Woods Equipment Fire Protection

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Professional loggers understand the investment they have in their equipment and what that investment means in terms of daily production. Equipment fires are both dangerous and expensive.  It takes only 15 to 20 minutes per day to substantially reduce the risk of your investment going up in smoke!

Most fire hazards are created by:

  1. Accumulation of debris inside mechanical compartments;
  2. Buildup of oil, grease, and fuel from leaks and spills;
  3. Faulty or damaged electrical system wiring and components;
  4. Overheating brakes;
  5. Heavy buildup of flammable materials around rotating drive shafts.

Follow these routine fire prevention maintenance steps to protect logging equipment:

  1. Perform daily and routine maintenance and service as recommended by manufacturer;
  2. Use only qualified operators who have been trained to use fire suppression equipment;
  3. Clean often!
    • Clean out engine and mechanical compartments of accumulated debris at least once a day. During heavy leaf fall or dry periods, clean as often as necessary.
    • Drop belly pan and remove side shields to clean and remove accumulated leaves, debris, oil, grease, spilled fuel, etc., from engine and transmission compartments at least once a week.
    • Steam clean or pressure wash unit at least once a month.
  4. Inspect battery cables and connections, as well as electrical wiring, connections, and components at least weekly. Repair or replace any defects in the electrical system.
  5. At shutdown, engage battery disconnect switch if available on unit.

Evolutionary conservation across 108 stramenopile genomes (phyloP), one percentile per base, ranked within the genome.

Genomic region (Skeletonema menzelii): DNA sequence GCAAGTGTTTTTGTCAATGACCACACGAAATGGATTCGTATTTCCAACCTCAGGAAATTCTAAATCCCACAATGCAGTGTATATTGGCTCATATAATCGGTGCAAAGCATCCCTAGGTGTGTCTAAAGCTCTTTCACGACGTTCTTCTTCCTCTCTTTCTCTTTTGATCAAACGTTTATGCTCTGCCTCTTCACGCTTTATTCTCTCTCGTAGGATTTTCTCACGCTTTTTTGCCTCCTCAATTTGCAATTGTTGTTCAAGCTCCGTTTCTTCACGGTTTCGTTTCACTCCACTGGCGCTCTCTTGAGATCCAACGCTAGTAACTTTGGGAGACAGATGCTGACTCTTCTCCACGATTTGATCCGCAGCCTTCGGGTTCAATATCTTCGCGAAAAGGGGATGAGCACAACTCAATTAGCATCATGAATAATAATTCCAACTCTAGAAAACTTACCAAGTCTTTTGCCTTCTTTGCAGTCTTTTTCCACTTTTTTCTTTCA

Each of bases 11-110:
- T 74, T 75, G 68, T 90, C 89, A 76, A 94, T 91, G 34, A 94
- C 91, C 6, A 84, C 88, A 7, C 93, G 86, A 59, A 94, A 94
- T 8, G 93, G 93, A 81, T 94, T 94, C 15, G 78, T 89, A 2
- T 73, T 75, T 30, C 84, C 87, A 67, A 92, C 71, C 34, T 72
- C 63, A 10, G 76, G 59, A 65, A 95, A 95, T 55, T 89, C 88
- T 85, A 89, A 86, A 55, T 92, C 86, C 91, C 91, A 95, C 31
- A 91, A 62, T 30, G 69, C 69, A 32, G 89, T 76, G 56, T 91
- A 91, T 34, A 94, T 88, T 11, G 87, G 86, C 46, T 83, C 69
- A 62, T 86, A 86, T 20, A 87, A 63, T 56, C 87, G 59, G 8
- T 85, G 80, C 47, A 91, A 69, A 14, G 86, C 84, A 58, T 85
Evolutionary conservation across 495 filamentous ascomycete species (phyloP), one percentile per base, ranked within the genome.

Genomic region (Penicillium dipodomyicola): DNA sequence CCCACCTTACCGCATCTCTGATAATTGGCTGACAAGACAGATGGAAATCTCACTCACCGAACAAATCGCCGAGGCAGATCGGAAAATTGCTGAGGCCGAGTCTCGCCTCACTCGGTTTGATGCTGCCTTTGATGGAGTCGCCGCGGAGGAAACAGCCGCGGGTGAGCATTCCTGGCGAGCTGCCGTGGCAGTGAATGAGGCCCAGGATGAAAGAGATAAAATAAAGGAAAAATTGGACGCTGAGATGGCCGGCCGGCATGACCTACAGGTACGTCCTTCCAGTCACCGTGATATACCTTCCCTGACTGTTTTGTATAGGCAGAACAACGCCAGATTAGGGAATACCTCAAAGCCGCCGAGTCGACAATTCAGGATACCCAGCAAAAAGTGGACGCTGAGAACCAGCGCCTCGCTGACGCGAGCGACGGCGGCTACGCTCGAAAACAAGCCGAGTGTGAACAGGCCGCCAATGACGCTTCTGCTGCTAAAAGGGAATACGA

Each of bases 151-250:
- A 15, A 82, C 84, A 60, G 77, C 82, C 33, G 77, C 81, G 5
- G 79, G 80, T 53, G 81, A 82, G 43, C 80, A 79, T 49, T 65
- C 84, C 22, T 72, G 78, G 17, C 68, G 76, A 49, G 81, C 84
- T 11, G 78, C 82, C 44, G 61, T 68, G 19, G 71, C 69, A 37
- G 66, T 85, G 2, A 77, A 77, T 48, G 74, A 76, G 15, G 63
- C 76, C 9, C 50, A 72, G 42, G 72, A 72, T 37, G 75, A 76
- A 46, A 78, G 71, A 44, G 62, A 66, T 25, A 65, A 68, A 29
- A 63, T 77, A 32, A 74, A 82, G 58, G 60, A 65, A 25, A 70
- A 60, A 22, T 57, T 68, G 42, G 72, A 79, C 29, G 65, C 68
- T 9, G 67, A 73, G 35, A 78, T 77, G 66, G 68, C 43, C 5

6. Maintain and regularly service the engine and hydraulic cooling system to avoid overheating.
  7. Remove flammable items from operator’s compartment.
  8. Do not transport flammable liquids on the machine: gas, oil, or diesel, etc.
  9. Before fueling, shut off engine. Do not smoke within 50 feet of fueling areas.
  10. When parked at shutdown, maintain at least 50 feet between machines in an area cleared of excess ground debris to minimize the spread of fire.
  11. Observe machines for 15-20 minutes after shutdown to ensure proper cool down.
  12. Maintain all protective shields, screens, belly pans, and covers to reduce the accumulation of flammable debris inside machine compartments.
  13. Immediately clean up fuel, oil, and grease spills.
  14. Prior to using a cutting or welding device, clean the machine and, if necessary, wet the work area down with water. Have a fire extinguisher present during this work.
  15. Maintain an approved, charged, and operable fire extinguisher.
  16. Place company name and phone number on equipment.

The potential for woods equipment fires can be reduced with daily, weekly, and monthly fire prevention measures. It takes only a few minutes to prevent your “iron” investment from going up in smoke. Remember the keys to prevention—clean, inspect, and repair.

KEMI does not assume liability for the content of information contained herein. Safety and health remain your responsibility. This information is to be used for informational purposes only and not intended to be exhaustive or a substitute for proper training, supervision or manufacturers’ instructions/recommendations. KEMI, by publication of this information, does not assume liability for damage or injury arising from reliance upon it. Compliance with this information is not a guarantee or warranty that you will be in conformity with any laws or regulations nor does it ensure the absolute safety of any person, place or object, including, but not limited to, you, your occupation, employees, customers or place of business.